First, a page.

We are always on the look-out for interesting chemistry and for new tools to perform tasks not previously possible. Often, these new tools give us the means of unlocking historical mysteries and giving us a fresh insight into events long since past that were previously unfathomable.
One such tool is a bench top freeze dryer! This very economical piece of apparatus has a surprisingly large capacity (8kg total, 6L/day max) is available with chamber for vials/raw materials and/or 8/12/16-port manifolds for flasks and can be used in many applications but I wonder if any of our customers are doing something as unusual with theirs as the team who are preserving the sunken tall ship, the Mary Rose?
The Mary Rose was the flagship of Henry VIII’s navy when it faced an invading French fleet at the mouth of Portsmouth Harbour in July 1545. After a recent re-fit the ship was launched, heavily laden with many guns and working well. When she began to manoeuvre out at sea it was quickly realised that the gun ports had been left open though. Unfortunately this realisation came too late to change their fate and the ship and it’s crew of over 350 men were lost to the ocean depths.
In 1982 what remained of the hull was raised from the seabed where it had lain, protected by the deep sediment surrounding it, and was carefully moved to its new home on Portsmouth dockyard. The ship and its artefacts immediately began to be attacked by bacteria and fungi and react with the oxygen in the air.
With so much of this historical find made of wood the team had to take action fast! To dry out these articles without causing shrinking and further damage they needed to freeze dry them!
These bacteria and fungi ate ate away much of the glucose-rich cellulose and hemicellulose in the cells making up these objects, leaving behind the harder-to-digest lignin.
The end result was that the cells were hollowed out. Only the lignin in the outer cell wall remained, forming a network outlining where the cells used to be, while seawater quickly entered and filled up the gaps in the hollowed-out cells. ‘What replaces the cell wall layers then is water, so that supports the shape of the cell,’ says Mark Jones, research director at the Mary Rose Trust.
Fortunately, this only happened in the surface layers of the wooden objects, because the microbes didn’t have enough time to work their way any deeper before the covering of sediment created an anaerobic environment. ‘The first 10mm is very decayed, very soft, basically lignin, really. And that structure is just supported by water,’ reveals Jones. ‘Beneath that you’re then entering into very, very sound wood; the cell walls are saturated with water but are well preserved.’ If all this water is removed by drying, the wooden objects would shrink dramatically, by up to 50%, causing them to warp and crack.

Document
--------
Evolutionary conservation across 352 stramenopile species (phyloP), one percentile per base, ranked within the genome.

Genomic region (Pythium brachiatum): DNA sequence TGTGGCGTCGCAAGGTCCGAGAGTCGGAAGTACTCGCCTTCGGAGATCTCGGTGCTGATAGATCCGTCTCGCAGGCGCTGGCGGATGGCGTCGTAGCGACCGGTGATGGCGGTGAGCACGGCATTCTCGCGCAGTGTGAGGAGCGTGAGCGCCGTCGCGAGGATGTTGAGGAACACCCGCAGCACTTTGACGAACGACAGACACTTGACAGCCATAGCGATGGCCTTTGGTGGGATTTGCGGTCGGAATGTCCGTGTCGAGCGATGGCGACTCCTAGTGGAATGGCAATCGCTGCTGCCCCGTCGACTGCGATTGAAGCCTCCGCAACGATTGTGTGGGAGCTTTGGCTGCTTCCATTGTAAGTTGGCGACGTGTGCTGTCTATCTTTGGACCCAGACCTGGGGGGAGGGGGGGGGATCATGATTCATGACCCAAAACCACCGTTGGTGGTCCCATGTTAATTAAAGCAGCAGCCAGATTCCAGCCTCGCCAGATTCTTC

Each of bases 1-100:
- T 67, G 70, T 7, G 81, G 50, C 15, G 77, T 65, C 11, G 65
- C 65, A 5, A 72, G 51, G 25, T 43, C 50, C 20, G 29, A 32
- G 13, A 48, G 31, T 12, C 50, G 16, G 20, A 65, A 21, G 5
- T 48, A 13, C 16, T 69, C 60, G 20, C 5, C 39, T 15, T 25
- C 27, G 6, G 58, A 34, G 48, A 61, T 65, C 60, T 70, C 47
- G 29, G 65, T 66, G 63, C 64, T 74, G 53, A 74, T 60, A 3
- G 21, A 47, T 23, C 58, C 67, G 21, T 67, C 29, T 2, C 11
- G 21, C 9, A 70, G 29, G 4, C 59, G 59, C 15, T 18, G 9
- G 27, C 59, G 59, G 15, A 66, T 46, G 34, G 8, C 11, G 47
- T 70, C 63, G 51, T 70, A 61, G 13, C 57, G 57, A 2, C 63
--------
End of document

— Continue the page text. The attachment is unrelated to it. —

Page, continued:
So when the hull and other wooden objects were first raised, they were simply kept wet, while Jones and his colleagues worked out a way to dry them without causing any shrinkage. Smaller wooden objects were simply immersed in water-filled tanks and containers, while the hull itself was constantly sprayed with filtered, sterilised water, which continued until 1994.
The scheme they eventually came up with was inspired by the approach used on the Vasa, a Swedish warship that sank in Stockholm harbour in 1628 and was raised in 1961. This involves replacing the water in the wooden objects with the polymer polyethylene glycol (PEG), which prevents the objects from shrinking as they dry.
Wooden artefacts such as plates, arrows and gun-carriage wheels were immersed in a tank containing liquid solutions of PEG. The artefacts were immersed for up to six months, giving sufficient time for the PEG to penetrate deep into the wood and displace the water in the cell walls, where it bound with what remains of the cellulose via hydrogen bonds.
Next, the artefacts were freeze-dried to drive off the majority of the remaining water. This involves placing the artefacts in a sealed chamber, where they are first frozen to temperatures of around –35°C and then dried by reducing the pressure and gradually raising the temperature. The advantage of this process is that any ice formed during the freezing process sublimes directly into vapour without going through a liquid stage, reducing drying stresses and preventing damage to the wooden objects. It’s also much faster than air drying, taking two to three weeks rather than up to a year.
Treating the wooden objects with PEG and then freeze-drying them has been going on for almost 20 years now, and has been a massive undertaking. The Mary Rose Trust owns several freeze-drying chambers of different sizes, with the largest able to dry entire gun-carriage wheels and wooden beams. ‘We have probably the largest number of vacuum freeze driers for archaeological material in the UK,’ says Jones, who was awarded an MBE in the 2014 New Year honours for his work on the Mary Rose.
For the small to medium sized pieces from the Mary Rose or more likely, from your lab, a LyoQuest -55 would be perfect for replacing water with PEG (polyethylene glycol) and water then removed by freeze drying @ -35 degC but if you have acetone, ethanol, chloroform then we have the -85 version too!
With all-in-one large capacity in a bench top sized unit, the Telstar freeze dryer offers a simple cost-effective package for all your lyophilisation needs.
If you freeze dry any tall ships though, we’d love to see photos!
(images and text taken from an original article within the Royal Society of Chemistry website)